We received an enormous response to the story “Carrying these babies for my brother.” The article detailed how Tiffany Burke decided to become a surrogate mother for her brother James Lucich and his wife Natalie.
Tiffany is pregnant with twin boys, who are the children of her brother and his wife. The Luciches have one child already, Hunter. Burke and her husband have two of their own children, as well. The families plan to film a documentary about their journey.
Some readers were confused by the situation, calling it “incest.” That is not an accurate assessment. Firstly, James did not directly impregnate his sister. Secondly, although the twins are growing inside Burke, Natalie Lucich is the biological mother. The fetuses developed from embryos implanted in Burke, made from the combination of Natalie’s egg and James’s sperm.
Furthermore, Tiffany and James were both adopted at birth, and are not related by blood to each other. Tiffany wrote on her website that she would have served as a surrogate for a biological brother too.
“This is no different than a sister carrying for a sister," she wrote.
Some readers expressed admiration for Tiffany:
The sister deserves admiration for being willing to sacrifice her body to help her brother and his wife welcome much-loved children into their family. She will be one very special aunt to these boys for giving them life.
Others wondered why the family didn’t opt to adopt:
When we are facing problems with over population, food shortages, and clean water shortages WHY do people want to have THREE or more biological children. It would be such a kind gift to humanity and the earth to have less biological children and adopt more non-biological children.
To this, Tiffany and Natalie’s website responds that it was a personal choice made by James and Natalie:
Our family is very pro-adoption since James, Tiffany and another one of their siblings, Jonathan, are all adopted. The process for adoption is similar to surrogacy, long and hard and expensive. Natalie and James wanted to try to have their own biological child (not knowing it would be twins) to complete their family. Some people desire this over adoption and that is okay.
Adoption is not easy, it can take a long time, the child can have major issues from abuse while the mother was pregnant. Adoption is not for everyone and I commend James and Natalie for saying they were not ready to adopt at this point in their life. For knowing their boundaries. All the people that mention adoption over and over, I highly doubt any of them have gone through the process themselves. Family building is such a personal choice and everyone chooses differently. They had the opportunity with Natalie's eggs left and Tiffany willing to carry. We felt it all really lined up perfectly and are happy with this choice. Adoption may still be an option in the future for them.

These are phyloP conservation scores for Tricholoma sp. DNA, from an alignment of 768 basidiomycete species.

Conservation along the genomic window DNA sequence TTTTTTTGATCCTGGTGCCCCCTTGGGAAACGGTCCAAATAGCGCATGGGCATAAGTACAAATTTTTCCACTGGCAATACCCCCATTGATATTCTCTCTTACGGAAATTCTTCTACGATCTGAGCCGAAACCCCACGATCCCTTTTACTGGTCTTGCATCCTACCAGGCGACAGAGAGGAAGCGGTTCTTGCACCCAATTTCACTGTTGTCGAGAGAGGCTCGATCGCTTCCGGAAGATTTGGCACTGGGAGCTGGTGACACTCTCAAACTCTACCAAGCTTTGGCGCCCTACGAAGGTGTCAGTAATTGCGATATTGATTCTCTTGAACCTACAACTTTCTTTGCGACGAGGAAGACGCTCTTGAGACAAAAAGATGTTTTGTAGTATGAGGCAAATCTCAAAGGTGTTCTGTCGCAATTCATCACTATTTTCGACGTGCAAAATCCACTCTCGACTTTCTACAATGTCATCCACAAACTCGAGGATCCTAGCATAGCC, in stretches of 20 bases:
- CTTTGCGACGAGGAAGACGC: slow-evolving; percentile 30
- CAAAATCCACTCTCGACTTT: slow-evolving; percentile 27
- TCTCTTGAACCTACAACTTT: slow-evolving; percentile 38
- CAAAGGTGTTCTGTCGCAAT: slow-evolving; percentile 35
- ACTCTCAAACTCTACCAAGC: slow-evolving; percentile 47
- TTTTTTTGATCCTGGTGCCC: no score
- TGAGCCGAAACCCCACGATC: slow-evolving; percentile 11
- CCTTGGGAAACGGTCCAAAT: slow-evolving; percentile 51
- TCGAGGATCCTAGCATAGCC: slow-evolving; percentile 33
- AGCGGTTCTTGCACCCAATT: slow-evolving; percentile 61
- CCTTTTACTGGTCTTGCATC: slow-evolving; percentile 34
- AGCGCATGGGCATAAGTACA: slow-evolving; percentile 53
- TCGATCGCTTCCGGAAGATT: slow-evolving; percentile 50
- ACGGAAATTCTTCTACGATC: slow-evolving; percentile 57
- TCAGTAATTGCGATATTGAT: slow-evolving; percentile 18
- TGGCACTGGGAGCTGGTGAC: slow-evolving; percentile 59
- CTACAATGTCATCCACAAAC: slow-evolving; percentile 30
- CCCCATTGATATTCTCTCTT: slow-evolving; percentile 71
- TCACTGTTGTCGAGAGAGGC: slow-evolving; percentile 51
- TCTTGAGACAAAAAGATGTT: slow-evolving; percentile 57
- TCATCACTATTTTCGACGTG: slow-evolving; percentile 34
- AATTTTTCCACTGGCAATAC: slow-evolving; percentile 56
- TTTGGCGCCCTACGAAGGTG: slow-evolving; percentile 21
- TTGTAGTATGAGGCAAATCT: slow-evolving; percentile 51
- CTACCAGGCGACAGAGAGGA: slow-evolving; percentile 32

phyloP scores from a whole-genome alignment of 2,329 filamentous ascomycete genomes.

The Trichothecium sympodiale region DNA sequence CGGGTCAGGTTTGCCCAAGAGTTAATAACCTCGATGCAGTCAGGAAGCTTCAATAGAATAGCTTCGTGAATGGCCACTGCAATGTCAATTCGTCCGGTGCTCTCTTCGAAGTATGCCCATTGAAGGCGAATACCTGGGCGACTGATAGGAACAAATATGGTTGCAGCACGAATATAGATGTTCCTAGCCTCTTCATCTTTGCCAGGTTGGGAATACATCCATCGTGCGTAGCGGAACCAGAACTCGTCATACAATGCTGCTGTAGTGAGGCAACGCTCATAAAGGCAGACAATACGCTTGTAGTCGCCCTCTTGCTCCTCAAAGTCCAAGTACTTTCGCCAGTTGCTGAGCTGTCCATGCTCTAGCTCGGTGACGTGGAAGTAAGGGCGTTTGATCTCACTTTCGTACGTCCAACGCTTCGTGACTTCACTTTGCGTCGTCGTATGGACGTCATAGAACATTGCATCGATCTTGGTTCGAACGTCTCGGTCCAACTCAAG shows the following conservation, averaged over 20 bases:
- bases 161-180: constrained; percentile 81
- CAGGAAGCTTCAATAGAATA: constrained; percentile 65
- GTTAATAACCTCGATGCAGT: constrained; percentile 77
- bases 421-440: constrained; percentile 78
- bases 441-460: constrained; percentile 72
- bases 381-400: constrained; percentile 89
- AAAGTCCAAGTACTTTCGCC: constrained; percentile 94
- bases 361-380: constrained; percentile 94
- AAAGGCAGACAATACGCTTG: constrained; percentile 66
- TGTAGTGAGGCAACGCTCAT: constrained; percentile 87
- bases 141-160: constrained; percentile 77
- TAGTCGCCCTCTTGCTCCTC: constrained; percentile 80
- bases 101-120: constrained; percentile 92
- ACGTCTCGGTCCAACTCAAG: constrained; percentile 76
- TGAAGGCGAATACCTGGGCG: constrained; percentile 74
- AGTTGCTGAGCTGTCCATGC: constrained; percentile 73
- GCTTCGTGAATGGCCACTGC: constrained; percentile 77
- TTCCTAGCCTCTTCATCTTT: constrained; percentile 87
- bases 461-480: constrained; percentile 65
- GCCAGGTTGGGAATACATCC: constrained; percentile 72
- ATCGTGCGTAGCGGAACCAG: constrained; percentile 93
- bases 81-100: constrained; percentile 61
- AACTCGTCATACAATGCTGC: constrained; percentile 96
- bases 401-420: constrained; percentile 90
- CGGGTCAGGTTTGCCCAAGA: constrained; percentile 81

Reader iowaborne has gone through a similar situation: Her triplets were born to a gestational surrogate, too. iowaborne is a cancer survivor who lost her uterus as a result of her disease. She writes:
Yes, we considered adoption but knowing I could produce eggs meant we could have a biological child and hope returned to help ease my own suffering. In my mind it felt selfish to adopt a baby who could become part of the thousands of families who are faced with no reproductive abilities.
Finally, some readers wondered why the family would choose to share the story and create a film about it. Tiffany responds:
It was my idea to share it because I knew nothing about surrogacy going into this. I thought it could be a great way to share an actual story, and get the medical side to it filmed accurately so we could educate anyone else wanting to dive into this world of surrogacy. I also found as we blogged, so many women came forward to share their stories of infertility issues and it felt good for all of us to no longer feel alone. It seems like with fertility issues, women have been suffering silently. My husband is in film and I asked him if he wanted to do this project, I am glad he accepted.
Sharing such a personal matter has not been easy. There are times we have thought it's not worth it. But we really want to help others no longer feel alone in their journey, and bring awareness to fertility issues. ALL issues. Including women who can't get pregnant, men who's sperm count is too low, gay couples and surrogacy, straight couples and surrogacy etc. So many ways to build families these days and this seemed like a good chance to get the word out of one of those ways. We hope for more understanding and tolerance on the subject.
See more of the family's answers to CNN questions here.